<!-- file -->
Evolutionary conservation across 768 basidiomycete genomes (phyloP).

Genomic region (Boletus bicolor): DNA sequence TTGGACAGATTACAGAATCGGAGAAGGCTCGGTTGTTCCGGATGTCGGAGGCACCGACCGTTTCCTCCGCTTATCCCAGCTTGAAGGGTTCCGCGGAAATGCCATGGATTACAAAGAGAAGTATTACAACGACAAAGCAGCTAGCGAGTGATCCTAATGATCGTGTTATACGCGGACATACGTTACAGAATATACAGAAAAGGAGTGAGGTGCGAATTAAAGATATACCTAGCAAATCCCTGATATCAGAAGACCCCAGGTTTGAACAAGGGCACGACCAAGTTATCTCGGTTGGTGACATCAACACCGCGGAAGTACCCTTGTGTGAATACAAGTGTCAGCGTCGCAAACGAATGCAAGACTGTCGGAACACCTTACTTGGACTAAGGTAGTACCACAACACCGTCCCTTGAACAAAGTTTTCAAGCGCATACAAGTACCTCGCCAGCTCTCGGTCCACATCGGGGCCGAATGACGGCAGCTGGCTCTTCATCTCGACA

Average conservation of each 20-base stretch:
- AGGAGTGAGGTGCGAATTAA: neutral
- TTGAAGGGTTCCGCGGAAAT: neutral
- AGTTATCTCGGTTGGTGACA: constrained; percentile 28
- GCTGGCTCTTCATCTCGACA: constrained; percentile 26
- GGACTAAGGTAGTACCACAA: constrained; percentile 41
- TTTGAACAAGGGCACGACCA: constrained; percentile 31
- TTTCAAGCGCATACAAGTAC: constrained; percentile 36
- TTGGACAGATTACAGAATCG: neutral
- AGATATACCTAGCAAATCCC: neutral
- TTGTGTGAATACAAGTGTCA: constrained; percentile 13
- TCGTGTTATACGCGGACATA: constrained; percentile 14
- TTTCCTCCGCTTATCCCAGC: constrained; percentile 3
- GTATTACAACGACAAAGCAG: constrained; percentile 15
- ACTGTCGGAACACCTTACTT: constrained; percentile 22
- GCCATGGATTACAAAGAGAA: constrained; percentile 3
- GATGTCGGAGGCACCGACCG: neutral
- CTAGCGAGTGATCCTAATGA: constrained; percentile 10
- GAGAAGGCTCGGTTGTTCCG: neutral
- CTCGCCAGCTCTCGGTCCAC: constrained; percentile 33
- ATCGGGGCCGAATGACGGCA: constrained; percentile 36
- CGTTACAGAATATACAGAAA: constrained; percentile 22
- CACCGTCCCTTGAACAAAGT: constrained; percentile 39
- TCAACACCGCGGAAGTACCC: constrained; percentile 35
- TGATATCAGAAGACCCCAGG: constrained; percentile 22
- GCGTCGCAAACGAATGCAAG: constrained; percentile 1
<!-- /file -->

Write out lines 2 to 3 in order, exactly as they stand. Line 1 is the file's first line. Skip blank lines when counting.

Genomic region (Boletus bicolor): DNA sequence TTGGACAGATTACAGAATCGGAGAAGGCTCGGTTGTTCCGGATGTCGGAGGCACCGACCGTTTCCTCCGCTTATCCCAGCTTGAAGGGTTCCGCGGAAATGCCATGGATTACAAAGAGAAGTATTACAACGACAAAGCAGCTAGCGAGTGATCCTAATGATCGTGTTATACGCGGACATACGTTACAGAATATACAGAAAAGGAGTGAGGTGCGAATTAAAGATATACCTAGCAAATCCCTGATATCAGAAGACCCCAGGTTTGAACAAGGGCACGACCAAGTTATCTCGGTTGGTGACATCAACACCGCGGAAGTACCCTTGTGTGAATACAAGTGTCAGCGTCGCAAACGAATGCAAGACTGTCGGAACACCTTACTTGGACTAAGGTAGTACCACAACACCGTCCCTTGAACAAAGTTTTCAAGCGCATACAAGTACCTCGCCAGCTCTCGGTCCACATCGGGGCCGAATGACGGCAGCTGGCTCTTCATCTCGACA

Average conservation of each 20-base stretch: